There are a couple of suggestive things going on in the Hebrew on these points. In Hebrew, Adam (אָדָם), Eve (חַוָּה), and the Serpent (חוה) are all three-letter words (Adam is Alef-Dalet-Mem) and the word for ‘Eve’ and ‘Serpent’ are very close to each other (Het-Vav-He, accented differently).  Compare this to Sophia who extrudes the Demiurge from her own self.

We have three letters, each identifying them with the generative rule of three, three individuals, but then a too close intimacy (Sophia/Demiurge parallels again) between two of the three that leads to an ambiguous doubling (the route toward four). That shift toward a slippery quaternary process intrigues me because for all the rule of three talk, the name of the Highest has four letters (not repeated here out of respect).

The ambiguous four seems a partial recapitulation of the Highest’s fourfold nature, a recapitulation which is impossible in the ‘perfected’ dyad of the pre-Fall man and woman. While initially the world is seen as an extrusion of Adam, over the course of the Fall what we discover is that there is an independence to the three (faulty) elements which makes it possible for them to discover, in their faultiness, their relationship to a higher order.

In their interactions, the three each produce for themselves an image of the divine in which the others would be subsumed as secondary and tertiary elements. There is not a perfect tree of life, but several (three?) overlapping and flickering trees of knowledge between which we can glimpse the tree of life.

Which is to say that the diagram labeled the ‘Tree of Life’ is quite the opposite. Rather than a diagram of the union of man with God, it is a diagram of the Fall itself, though we can appreciate in it a certain necessity for the plan of creation, though in a gnostic sense, one that is inherently problematic in that it knowledge manifests the prison even as (or if) it makes possible the opening of the prison doors.

A serpent, tail coiled, with a lion's head. The lion's head is surrounded by a halo in which its name is inscribed. To the right is a stylized sun and to the left a stylized moon. Beneath the serpent's coils is the sigil of Saturn. The entire image is encompassed in a mandorla.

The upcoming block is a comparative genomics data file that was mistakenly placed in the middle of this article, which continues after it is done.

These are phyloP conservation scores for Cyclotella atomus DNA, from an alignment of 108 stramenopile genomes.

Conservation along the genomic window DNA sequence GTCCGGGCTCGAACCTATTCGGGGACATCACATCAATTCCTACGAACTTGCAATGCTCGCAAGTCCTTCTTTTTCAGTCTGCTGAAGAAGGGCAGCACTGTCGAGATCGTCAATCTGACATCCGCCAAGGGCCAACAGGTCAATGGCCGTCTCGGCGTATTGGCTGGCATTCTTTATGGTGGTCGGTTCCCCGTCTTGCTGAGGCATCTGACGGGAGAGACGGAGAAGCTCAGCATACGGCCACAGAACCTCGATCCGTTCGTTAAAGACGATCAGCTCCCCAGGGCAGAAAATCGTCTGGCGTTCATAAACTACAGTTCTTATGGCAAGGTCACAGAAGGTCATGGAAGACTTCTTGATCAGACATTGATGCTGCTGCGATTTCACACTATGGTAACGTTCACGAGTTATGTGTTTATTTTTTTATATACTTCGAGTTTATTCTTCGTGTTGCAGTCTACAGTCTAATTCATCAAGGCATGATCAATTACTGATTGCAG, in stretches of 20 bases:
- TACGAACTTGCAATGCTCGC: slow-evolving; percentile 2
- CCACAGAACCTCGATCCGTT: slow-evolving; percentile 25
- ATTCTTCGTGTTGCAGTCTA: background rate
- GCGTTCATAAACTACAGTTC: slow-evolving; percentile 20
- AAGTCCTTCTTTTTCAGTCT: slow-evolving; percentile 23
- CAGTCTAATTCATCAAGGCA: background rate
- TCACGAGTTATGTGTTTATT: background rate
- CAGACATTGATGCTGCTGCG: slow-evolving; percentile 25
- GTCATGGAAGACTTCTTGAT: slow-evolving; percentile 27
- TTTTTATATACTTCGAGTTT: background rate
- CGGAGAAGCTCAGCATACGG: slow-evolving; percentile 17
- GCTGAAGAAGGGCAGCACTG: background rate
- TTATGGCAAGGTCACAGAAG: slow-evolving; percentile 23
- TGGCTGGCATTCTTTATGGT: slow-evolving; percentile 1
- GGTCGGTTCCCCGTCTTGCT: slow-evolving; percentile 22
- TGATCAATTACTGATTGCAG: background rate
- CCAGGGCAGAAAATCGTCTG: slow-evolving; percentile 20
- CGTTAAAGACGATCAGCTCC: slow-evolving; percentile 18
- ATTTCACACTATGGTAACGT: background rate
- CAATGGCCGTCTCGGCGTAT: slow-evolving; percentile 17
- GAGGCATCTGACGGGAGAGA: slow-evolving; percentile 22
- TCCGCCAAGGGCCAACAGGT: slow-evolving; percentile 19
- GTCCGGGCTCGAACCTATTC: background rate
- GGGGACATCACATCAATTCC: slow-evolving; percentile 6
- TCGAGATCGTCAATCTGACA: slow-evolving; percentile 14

Ialdabaoth by Jose Gabriel Alegría Sabogal; Artist’s website: ; Author of Handbook of Sacred Anatomy

Read through the Apocryphon of John with the Kabbalistic divisions in mind; it opens doors. But for the moment I just want to point out this regarding the name of the Demiurge:

The first name is Yaltabaoth, the second is Saklas (“fool”), and the third is Samael.

Yaltabaoth in Saturn, Saklas in the Sun, and Samael in the Moon, right? The name Samael links him explicitly with the Fall, too. This also gets us Malkuth as the fallen world, with the Da’ath-ian and Malkuth-ian distortions of the rule of three into four occurring along the Serpent’s coil in cooperation with the Eve’s matrical potency.

Just as I could read the matrical element as a necessary but supressed element in the standard account, it seems like the serpent is another element and is implicated in its own mirroring of the archetypal. If I called the concubine’s influence the matrix and matrical, it seems sensible to describe the Serpent’s as catalyst and catalytic.

Archetype, matrix, and catalyst, patterns which are repeated and related to all the trees. Which, for those reading at home, suggests a more complicated relationship that can be formed between the four or five ‘worlds’ of traditional Kabbalism. We have


forming a knotted prism (all of the trees on the same ‘level’ and perhaps even sharing discrete sefirot, not just doubles of each other’s) rather than a ladder as I have seen most often in theosophical-hermetic takes. The Highest remains outside the system and Assiah appears as the means through which the three worlds are mobilized in order to produce images of the Highest (not entirely unlike Plotinus’s account of the soul). Because I am me,  the metaphor that comes to mind is three arms descending from a height (the Highest) to operate on the world (Assiah).

It is necessary to keep in mind that though the prism at the highest level contains a triple rooted tree, in practice most of us (all of us?) will participate in one projection of that tree, taking our alliances from within it, our connection to the Highest mediated through a single channel. More than that, we will be working within a single channel of a single channel, a practice that descends through a lineage of sacred potencies.

To work within the lines of Adam is not the same thing as to work within the lines of Eve, nor yet the same to work within the lines of the Serpent. Nonetheless, despite our personal need to clarify our place in the orders, there is an overarching order in which we are all included precisely according to our capacity to maintain and develop our proper differentiations.